Does this mean I prefer Hollywood schlock product to Art Film? Yes, indeedy.

The other day I saw an independent film called Dreamers, written and directed by Anne Lu. It was a fairly simple story about Midwestern boys named Ethan and Dave who go to Hollywood to follow their dreams of making movies like The 400 Blows. When they get there, they find that the glamour is all an illusion, that they're expected to make compromises to make their movie, and that The 400 Blows was actually made in France. Dreamers is kind of depressing, full of clichés, and has a weak "twist" ending, but it also has its moments. It's well made and makes a good point: no amount of films like it will dissuade people from coming to Hollywood to get in movies.

At one point in the film, Ethan goes to meet with a distributor (played by the great Paul Bartel) that may invest in the completion of their film. He tells them the secret of making movies: "Every four minutes, something has to happen." It doesn't matter so much what happens - what matters is that the story moves along. Later, it is revealed that the distributor deals in (gasp!) pornography. He's treated like he's a total asshole for even suggesting that events take place on screen. It may seem like a betrayal to artistic vision, but it makes total sense to me. If I wanted to watch something about nothing happening, I'd tune in to C-SPAN.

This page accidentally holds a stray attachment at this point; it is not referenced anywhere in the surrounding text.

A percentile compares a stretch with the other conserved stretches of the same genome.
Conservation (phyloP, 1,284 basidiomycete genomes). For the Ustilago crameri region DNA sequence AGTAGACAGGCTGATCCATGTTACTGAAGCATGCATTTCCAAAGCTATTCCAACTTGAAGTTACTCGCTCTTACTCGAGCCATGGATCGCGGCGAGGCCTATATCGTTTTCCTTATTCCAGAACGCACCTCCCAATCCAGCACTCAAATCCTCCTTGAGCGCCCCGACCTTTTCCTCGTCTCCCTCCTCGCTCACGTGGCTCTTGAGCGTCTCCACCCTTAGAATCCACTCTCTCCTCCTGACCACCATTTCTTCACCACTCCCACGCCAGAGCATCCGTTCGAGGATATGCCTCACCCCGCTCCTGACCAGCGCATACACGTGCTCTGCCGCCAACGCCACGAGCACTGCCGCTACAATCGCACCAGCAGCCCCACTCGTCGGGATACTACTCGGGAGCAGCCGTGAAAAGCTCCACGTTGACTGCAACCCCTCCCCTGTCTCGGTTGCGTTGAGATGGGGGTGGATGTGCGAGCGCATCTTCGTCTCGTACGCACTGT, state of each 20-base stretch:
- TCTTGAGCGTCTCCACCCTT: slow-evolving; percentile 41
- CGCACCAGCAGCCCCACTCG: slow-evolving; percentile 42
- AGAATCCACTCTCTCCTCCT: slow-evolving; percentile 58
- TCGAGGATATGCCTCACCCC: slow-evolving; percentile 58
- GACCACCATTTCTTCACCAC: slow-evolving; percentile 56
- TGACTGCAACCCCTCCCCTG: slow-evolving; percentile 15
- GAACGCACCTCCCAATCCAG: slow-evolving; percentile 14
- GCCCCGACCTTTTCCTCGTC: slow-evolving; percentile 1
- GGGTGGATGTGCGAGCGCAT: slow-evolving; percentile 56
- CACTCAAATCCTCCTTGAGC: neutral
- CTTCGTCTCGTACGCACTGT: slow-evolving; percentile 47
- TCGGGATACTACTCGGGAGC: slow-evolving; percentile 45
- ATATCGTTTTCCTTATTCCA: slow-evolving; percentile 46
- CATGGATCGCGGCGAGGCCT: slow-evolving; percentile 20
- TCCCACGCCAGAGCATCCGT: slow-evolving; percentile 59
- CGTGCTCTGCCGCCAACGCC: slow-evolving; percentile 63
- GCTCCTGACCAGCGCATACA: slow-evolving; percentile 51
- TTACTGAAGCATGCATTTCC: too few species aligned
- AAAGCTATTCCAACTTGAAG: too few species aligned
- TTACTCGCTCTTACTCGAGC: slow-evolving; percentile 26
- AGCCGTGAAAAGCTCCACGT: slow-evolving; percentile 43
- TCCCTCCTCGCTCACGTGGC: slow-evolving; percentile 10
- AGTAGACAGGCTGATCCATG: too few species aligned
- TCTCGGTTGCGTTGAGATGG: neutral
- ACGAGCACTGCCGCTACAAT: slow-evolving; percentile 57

Later, a housewife tells Dave she'll finance the film in exchange for a small part (and a small part of Dave). When an excited Dave tells Ethan about the offer, Ethan absolutely refuses to change a single thing. It's ridiculous - what, he couldn't put her in a nurse uniform and have her sit next to the doctor in one scene? He'd rather risk losing everything they'd worked for?

The truth is that Hollywood films are not, for the most part, actually made by committees of air-headed executives. They're made by a lot of hard-working artists and craftsmen, who at the very least give us something pleasant to look at, even if the dialogue that goes with it is abominable.

This past year has been a remarkable one for movies. There have been a lot more interesting films released, many by first-time directors, writers and stars. The difference between so-called Art Films and studio films is that Hollywood only makes the same old dull crap only for as long as it's profitable. Art Films aren't expected to be concerned with making money, so they'll always be good, bad, or indifferent no matter what. This year, the studios decided to go with good stories over 'proven' stars. Next year, who knows? We may be seeing a lot of 15,000 dollar Blair Witch Project clones pushed with 70 million dollar advertising budgets.

There will always be art for art's sake, but there will also be art for money's sake. As long as there's art, who cares if some of it makes somebody some cash? Now excuse me while I get back to my screenplay. I'm doing a treatment for a sequel called The 401 Blows.

what disturbing social trends have you seen in the movies lately?